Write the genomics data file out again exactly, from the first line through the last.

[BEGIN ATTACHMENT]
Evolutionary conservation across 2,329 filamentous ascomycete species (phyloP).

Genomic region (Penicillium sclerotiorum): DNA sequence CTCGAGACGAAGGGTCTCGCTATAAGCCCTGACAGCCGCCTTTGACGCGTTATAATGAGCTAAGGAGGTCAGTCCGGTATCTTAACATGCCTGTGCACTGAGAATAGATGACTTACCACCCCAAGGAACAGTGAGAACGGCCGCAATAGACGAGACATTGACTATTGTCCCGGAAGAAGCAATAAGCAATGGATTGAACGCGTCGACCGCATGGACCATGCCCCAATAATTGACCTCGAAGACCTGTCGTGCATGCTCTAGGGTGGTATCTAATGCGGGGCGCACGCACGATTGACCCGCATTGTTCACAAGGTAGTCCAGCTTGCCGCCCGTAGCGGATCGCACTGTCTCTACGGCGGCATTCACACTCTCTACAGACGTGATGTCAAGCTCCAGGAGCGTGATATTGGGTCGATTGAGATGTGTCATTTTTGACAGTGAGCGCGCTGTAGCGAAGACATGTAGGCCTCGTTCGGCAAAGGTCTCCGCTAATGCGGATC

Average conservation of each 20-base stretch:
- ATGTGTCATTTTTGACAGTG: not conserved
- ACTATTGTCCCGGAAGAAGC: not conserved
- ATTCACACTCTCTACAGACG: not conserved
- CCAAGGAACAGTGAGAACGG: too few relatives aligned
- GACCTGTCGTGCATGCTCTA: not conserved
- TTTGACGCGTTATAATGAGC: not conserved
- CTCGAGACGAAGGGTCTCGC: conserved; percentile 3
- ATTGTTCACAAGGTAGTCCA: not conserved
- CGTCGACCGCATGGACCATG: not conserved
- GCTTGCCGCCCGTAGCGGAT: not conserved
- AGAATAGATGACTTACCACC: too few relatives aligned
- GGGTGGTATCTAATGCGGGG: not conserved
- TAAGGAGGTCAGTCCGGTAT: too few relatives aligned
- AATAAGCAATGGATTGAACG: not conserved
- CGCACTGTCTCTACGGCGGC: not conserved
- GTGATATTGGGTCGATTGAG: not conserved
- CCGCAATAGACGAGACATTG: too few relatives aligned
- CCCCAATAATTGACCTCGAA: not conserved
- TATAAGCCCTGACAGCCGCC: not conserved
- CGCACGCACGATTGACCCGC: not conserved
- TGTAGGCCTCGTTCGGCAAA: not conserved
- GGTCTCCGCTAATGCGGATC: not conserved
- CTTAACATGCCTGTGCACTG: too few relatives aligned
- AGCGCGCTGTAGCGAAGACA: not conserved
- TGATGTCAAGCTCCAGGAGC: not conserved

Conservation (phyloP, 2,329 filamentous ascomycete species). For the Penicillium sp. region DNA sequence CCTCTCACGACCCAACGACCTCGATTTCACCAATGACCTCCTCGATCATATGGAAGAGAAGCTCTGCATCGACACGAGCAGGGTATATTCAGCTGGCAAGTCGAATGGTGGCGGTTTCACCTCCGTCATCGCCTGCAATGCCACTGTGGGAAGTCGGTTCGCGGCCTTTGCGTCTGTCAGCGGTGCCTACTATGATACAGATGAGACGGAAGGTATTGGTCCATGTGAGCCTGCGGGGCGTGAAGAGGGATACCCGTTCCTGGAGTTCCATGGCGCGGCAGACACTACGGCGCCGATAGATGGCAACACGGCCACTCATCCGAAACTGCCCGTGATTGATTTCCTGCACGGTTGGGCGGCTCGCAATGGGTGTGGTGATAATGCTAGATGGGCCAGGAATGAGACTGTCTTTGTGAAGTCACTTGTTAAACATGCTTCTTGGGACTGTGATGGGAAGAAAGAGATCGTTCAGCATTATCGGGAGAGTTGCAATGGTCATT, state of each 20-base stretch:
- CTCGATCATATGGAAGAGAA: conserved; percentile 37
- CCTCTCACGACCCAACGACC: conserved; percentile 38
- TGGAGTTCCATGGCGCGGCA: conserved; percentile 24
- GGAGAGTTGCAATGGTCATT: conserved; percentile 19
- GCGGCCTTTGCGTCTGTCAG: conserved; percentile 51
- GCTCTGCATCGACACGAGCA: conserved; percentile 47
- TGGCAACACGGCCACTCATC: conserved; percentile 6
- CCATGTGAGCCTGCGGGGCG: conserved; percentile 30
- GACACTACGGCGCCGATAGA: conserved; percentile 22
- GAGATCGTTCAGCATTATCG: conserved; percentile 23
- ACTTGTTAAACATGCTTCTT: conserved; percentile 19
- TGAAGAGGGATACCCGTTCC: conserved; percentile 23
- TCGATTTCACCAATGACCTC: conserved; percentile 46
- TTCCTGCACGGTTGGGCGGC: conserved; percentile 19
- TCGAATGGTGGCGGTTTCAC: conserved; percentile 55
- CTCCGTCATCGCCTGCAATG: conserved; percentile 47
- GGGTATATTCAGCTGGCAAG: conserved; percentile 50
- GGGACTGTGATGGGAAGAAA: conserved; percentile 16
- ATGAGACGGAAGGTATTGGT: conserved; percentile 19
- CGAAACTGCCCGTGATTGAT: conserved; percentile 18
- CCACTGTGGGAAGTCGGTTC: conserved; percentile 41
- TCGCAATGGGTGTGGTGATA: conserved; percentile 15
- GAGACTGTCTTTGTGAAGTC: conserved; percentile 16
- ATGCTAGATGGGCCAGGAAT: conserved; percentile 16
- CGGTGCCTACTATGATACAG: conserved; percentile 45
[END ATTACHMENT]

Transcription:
Evolutionary conservation across 2,329 filamentous ascomycete species (phyloP).

Genomic region (Penicillium sclerotiorum): DNA sequence CTCGAGACGAAGGGTCTCGCTATAAGCCCTGACAGCCGCCTTTGACGCGTTATAATGAGCTAAGGAGGTCAGTCCGGTATCTTAACATGCCTGTGCACTGAGAATAGATGACTTACCACCCCAAGGAACAGTGAGAACGGCCGCAATAGACGAGACATTGACTATTGTCCCGGAAGAAGCAATAAGCAATGGATTGAACGCGTCGACCGCATGGACCATGCCCCAATAATTGACCTCGAAGACCTGTCGTGCATGCTCTAGGGTGGTATCTAATGCGGGGCGCACGCACGATTGACCCGCATTGTTCACAAGGTAGTCCAGCTTGCCGCCCGTAGCGGATCGCACTGTCTCTACGGCGGCATTCACACTCTCTACAGACGTGATGTCAAGCTCCAGGAGCGTGATATTGGGTCGATTGAGATGTGTCATTTTTGACAGTGAGCGCGCTGTAGCGAAGACATGTAGGCCTCGTTCGGCAAAGGTCTCCGCTAATGCGGATC

Average conservation of each 20-base stretch:
- ATGTGTCATTTTTGACAGTG: not conserved
- ACTATTGTCCCGGAAGAAGC: not conserved
- ATTCACACTCTCTACAGACG: not conserved
- CCAAGGAACAGTGAGAACGG: too few relatives aligned
- GACCTGTCGTGCATGCTCTA: not conserved
- TTTGACGCGTTATAATGAGC: not conserved
- CTCGAGACGAAGGGTCTCGC: conserved; percentile 3
- ATTGTTCACAAGGTAGTCCA: not conserved
- CGTCGACCGCATGGACCATG: not conserved
- GCTTGCCGCCCGTAGCGGAT: not conserved
- AGAATAGATGACTTACCACC: too few relatives aligned
- GGGTGGTATCTAATGCGGGG: not conserved
- TAAGGAGGTCAGTCCGGTAT: too few relatives aligned
- AATAAGCAATGGATTGAACG: not conserved
- CGCACTGTCTCTACGGCGGC: not conserved
- GTGATATTGGGTCGATTGAG: not conserved
- CCGCAATAGACGAGACATTG: too few relatives aligned
- CCCCAATAATTGACCTCGAA: not conserved
- TATAAGCCCTGACAGCCGCC: not conserved
- CGCACGCACGATTGACCCGC: not conserved
- TGTAGGCCTCGTTCGGCAAA: not conserved
- GGTCTCCGCTAATGCGGATC: not conserved
- CTTAACATGCCTGTGCACTG: too few relatives aligned
- AGCGCGCTGTAGCGAAGACA: not conserved
- TGATGTCAAGCTCCAGGAGC: not conserved

Conservation (phyloP, 2,329 filamentous ascomycete species). For the Penicillium sp. region DNA sequence CCTCTCACGACCCAACGACCTCGATTTCACCAATGACCTCCTCGATCATATGGAAGAGAAGCTCTGCATCGACACGAGCAGGGTATATTCAGCTGGCAAGTCGAATGGTGGCGGTTTCACCTCCGTCATCGCCTGCAATGCCACTGTGGGAAGTCGGTTCGCGGCCTTTGCGTCTGTCAGCGGTGCCTACTATGATACAGATGAGACGGAAGGTATTGGTCCATGTGAGCCTGCGGGGCGTGAAGAGGGATACCCGTTCCTGGAGTTCCATGGCGCGGCAGACACTACGGCGCCGATAGATGGCAACACGGCCACTCATCCGAAACTGCCCGTGATTGATTTCCTGCACGGTTGGGCGGCTCGCAATGGGTGTGGTGATAATGCTAGATGGGCCAGGAATGAGACTGTCTTTGTGAAGTCACTTGTTAAACATGCTTCTTGGGACTGTGATGGGAAGAAAGAGATCGTTCAGCATTATCGGGAGAGTTGCAATGGTCATT, state of each 20-base stretch:
- CTCGATCATATGGAAGAGAA: conserved; percentile 37
- CCTCTCACGACCCAACGACC: conserved; percentile 38
- TGGAGTTCCATGGCGCGGCA: conserved; percentile 24
- GGAGAGTTGCAATGGTCATT: conserved; percentile 19
- GCGGCCTTTGCGTCTGTCAG: conserved; percentile 51
- GCTCTGCATCGACACGAGCA: conserved; percentile 47
- TGGCAACACGGCCACTCATC: conserved; percentile 6
- CCATGTGAGCCTGCGGGGCG: conserved; percentile 30
- GACACTACGGCGCCGATAGA: conserved; percentile 22
- GAGATCGTTCAGCATTATCG: conserved; percentile 23
- ACTTGTTAAACATGCTTCTT: conserved; percentile 19
- TGAAGAGGGATACCCGTTCC: conserved; percentile 23
- TCGATTTCACCAATGACCTC: conserved; percentile 46
- TTCCTGCACGGTTGGGCGGC: conserved; percentile 19
- TCGAATGGTGGCGGTTTCAC: conserved; percentile 55
- CTCCGTCATCGCCTGCAATG: conserved; percentile 47
- GGGTATATTCAGCTGGCAAG: conserved; percentile 50
- GGGACTGTGATGGGAAGAAA: conserved; percentile 16
- ATGAGACGGAAGGTATTGGT: conserved; percentile 19
- CGAAACTGCCCGTGATTGAT: conserved; percentile 18
- CCACTGTGGGAAGTCGGTTC: conserved; percentile 41
- TCGCAATGGGTGTGGTGATA: conserved; percentile 15
- GAGACTGTCTTTGTGAAGTC: conserved; percentile 16
- ATGCTAGATGGGCCAGGAAT: conserved; percentile 16
- CGGTGCCTACTATGATACAG: conserved; percentile 45